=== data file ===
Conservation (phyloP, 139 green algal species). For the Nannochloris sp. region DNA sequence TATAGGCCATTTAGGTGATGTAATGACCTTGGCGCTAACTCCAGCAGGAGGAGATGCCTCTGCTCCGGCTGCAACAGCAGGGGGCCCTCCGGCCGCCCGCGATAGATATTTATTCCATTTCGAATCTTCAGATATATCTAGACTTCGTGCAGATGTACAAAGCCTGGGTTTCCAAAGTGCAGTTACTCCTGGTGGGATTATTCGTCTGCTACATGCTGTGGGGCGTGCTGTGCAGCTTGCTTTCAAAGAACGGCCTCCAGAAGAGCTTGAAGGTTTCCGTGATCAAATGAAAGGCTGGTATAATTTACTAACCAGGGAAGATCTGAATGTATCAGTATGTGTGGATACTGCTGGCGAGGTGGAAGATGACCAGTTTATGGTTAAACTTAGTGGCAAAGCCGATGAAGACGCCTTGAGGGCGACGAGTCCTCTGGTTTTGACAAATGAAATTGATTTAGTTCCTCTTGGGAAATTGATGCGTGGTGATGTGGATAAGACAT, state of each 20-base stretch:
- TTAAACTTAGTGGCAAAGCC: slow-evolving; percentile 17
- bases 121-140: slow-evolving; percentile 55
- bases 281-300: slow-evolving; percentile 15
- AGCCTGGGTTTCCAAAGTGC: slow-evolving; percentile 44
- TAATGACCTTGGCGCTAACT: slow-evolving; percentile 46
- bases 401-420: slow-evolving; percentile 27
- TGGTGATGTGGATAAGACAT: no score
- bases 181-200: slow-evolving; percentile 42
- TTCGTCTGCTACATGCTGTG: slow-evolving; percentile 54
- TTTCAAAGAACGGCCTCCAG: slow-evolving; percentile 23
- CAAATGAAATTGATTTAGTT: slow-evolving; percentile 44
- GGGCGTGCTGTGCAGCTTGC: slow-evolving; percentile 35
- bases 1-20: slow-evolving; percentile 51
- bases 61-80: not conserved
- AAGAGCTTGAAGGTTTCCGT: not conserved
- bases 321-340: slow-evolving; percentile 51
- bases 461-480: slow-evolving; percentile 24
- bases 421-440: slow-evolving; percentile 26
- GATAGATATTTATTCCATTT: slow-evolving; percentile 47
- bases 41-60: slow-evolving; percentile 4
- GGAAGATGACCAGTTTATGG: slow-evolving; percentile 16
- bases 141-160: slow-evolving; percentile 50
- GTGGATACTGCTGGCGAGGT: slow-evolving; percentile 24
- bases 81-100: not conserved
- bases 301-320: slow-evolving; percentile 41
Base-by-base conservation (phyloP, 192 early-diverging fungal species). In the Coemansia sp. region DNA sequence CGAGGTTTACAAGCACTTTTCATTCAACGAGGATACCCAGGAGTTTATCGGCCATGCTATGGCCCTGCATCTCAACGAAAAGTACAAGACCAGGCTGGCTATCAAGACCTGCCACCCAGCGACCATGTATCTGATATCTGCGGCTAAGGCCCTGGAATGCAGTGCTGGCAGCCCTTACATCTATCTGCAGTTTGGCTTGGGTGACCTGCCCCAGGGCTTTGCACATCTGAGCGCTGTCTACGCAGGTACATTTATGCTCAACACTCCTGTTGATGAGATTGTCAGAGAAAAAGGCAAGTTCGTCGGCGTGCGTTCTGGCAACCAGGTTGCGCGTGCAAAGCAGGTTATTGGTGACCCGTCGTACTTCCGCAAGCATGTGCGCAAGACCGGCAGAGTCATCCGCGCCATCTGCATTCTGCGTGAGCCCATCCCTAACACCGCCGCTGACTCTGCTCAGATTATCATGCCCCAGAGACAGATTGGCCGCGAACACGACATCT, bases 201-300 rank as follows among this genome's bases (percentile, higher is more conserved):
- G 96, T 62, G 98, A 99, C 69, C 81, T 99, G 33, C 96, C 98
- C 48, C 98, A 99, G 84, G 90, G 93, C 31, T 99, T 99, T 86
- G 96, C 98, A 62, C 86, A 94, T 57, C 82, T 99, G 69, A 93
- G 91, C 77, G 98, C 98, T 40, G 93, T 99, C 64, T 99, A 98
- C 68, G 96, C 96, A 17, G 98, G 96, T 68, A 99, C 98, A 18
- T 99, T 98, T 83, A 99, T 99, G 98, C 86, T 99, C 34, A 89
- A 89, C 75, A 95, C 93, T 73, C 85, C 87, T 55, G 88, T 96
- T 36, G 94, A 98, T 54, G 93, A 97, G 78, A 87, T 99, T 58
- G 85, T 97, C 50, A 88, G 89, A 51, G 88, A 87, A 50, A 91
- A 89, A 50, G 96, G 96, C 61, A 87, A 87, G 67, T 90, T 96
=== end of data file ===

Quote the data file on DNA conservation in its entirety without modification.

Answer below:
Conservation (phyloP, 139 green algal species). For the Nannochloris sp. region DNA sequence TATAGGCCATTTAGGTGATGTAATGACCTTGGCGCTAACTCCAGCAGGAGGAGATGCCTCTGCTCCGGCTGCAACAGCAGGGGGCCCTCCGGCCGCCCGCGATAGATATTTATTCCATTTCGAATCTTCAGATATATCTAGACTTCGTGCAGATGTACAAAGCCTGGGTTTCCAAAGTGCAGTTACTCCTGGTGGGATTATTCGTCTGCTACATGCTGTGGGGCGTGCTGTGCAGCTTGCTTTCAAAGAACGGCCTCCAGAAGAGCTTGAAGGTTTCCGTGATCAAATGAAAGGCTGGTATAATTTACTAACCAGGGAAGATCTGAATGTATCAGTATGTGTGGATACTGCTGGCGAGGTGGAAGATGACCAGTTTATGGTTAAACTTAGTGGCAAAGCCGATGAAGACGCCTTGAGGGCGACGAGTCCTCTGGTTTTGACAAATGAAATTGATTTAGTTCCTCTTGGGAAATTGATGCGTGGTGATGTGGATAAGACAT, state of each 20-base stretch:
- TTAAACTTAGTGGCAAAGCC: slow-evolving; percentile 17
- bases 121-140: slow-evolving; percentile 55
- bases 281-300: slow-evolving; percentile 15
- AGCCTGGGTTTCCAAAGTGC: slow-evolving; percentile 44
- TAATGACCTTGGCGCTAACT: slow-evolving; percentile 46
- bases 401-420: slow-evolving; percentile 27
- TGGTGATGTGGATAAGACAT: no score
- bases 181-200: slow-evolving; percentile 42
- TTCGTCTGCTACATGCTGTG: slow-evolving; percentile 54
- TTTCAAAGAACGGCCTCCAG: slow-evolving; percentile 23
- CAAATGAAATTGATTTAGTT: slow-evolving; percentile 44
- GGGCGTGCTGTGCAGCTTGC: slow-evolving; percentile 35
- bases 1-20: slow-evolving; percentile 51
- bases 61-80: not conserved
- AAGAGCTTGAAGGTTTCCGT: not conserved
- bases 321-340: slow-evolving; percentile 51
- bases 461-480: slow-evolving; percentile 24
- bases 421-440: slow-evolving; percentile 26
- GATAGATATTTATTCCATTT: slow-evolving; percentile 47
- bases 41-60: slow-evolving; percentile 4
- GGAAGATGACCAGTTTATGG: slow-evolving; percentile 16
- bases 141-160: slow-evolving; percentile 50
- GTGGATACTGCTGGCGAGGT: slow-evolving; percentile 24
- bases 81-100: not conserved
- bases 301-320: slow-evolving; percentile 41
Base-by-base conservation (phyloP, 192 early-diverging fungal species). In the Coemansia sp. region DNA sequence CGAGGTTTACAAGCACTTTTCATTCAACGAGGATACCCAGGAGTTTATCGGCCATGCTATGGCCCTGCATCTCAACGAAAAGTACAAGACCAGGCTGGCTATCAAGACCTGCCACCCAGCGACCATGTATCTGATATCTGCGGCTAAGGCCCTGGAATGCAGTGCTGGCAGCCCTTACATCTATCTGCAGTTTGGCTTGGGTGACCTGCCCCAGGGCTTTGCACATCTGAGCGCTGTCTACGCAGGTACATTTATGCTCAACACTCCTGTTGATGAGATTGTCAGAGAAAAAGGCAAGTTCGTCGGCGTGCGTTCTGGCAACCAGGTTGCGCGTGCAAAGCAGGTTATTGGTGACCCGTCGTACTTCCGCAAGCATGTGCGCAAGACCGGCAGAGTCATCCGCGCCATCTGCATTCTGCGTGAGCCCATCCCTAACACCGCCGCTGACTCTGCTCAGATTATCATGCCCCAGAGACAGATTGGCCGCGAACACGACATCT, bases 201-300 rank as follows among this genome's bases (percentile, higher is more conserved):
- G 96, T 62, G 98, A 99, C 69, C 81, T 99, G 33, C 96, C 98
- C 48, C 98, A 99, G 84, G 90, G 93, C 31, T 99, T 99, T 86
- G 96, C 98, A 62, C 86, A 94, T 57, C 82, T 99, G 69, A 93
- G 91, C 77, G 98, C 98, T 40, G 93, T 99, C 64, T 99, A 98
- C 68, G 96, C 96, A 17, G 98, G 96, T 68, A 99, C 98, A 18
- T 99, T 98, T 83, A 99, T 99, G 98, C 86, T 99, C 34, A 89
- A 89, C 75, A 95, C 93, T 73, C 85, C 87, T 55, G 88, T 96
- T 36, G 94, A 98, T 54, G 93, A 97, G 78, A 87, T 99, T 58
- G 85, T 97, C 50, A 88, G 89, A 51, G 88, A 87, A 50, A 91
- A 89, A 50, G 96, G 96, C 61, A 87, A 87, G 67, T 90, T 96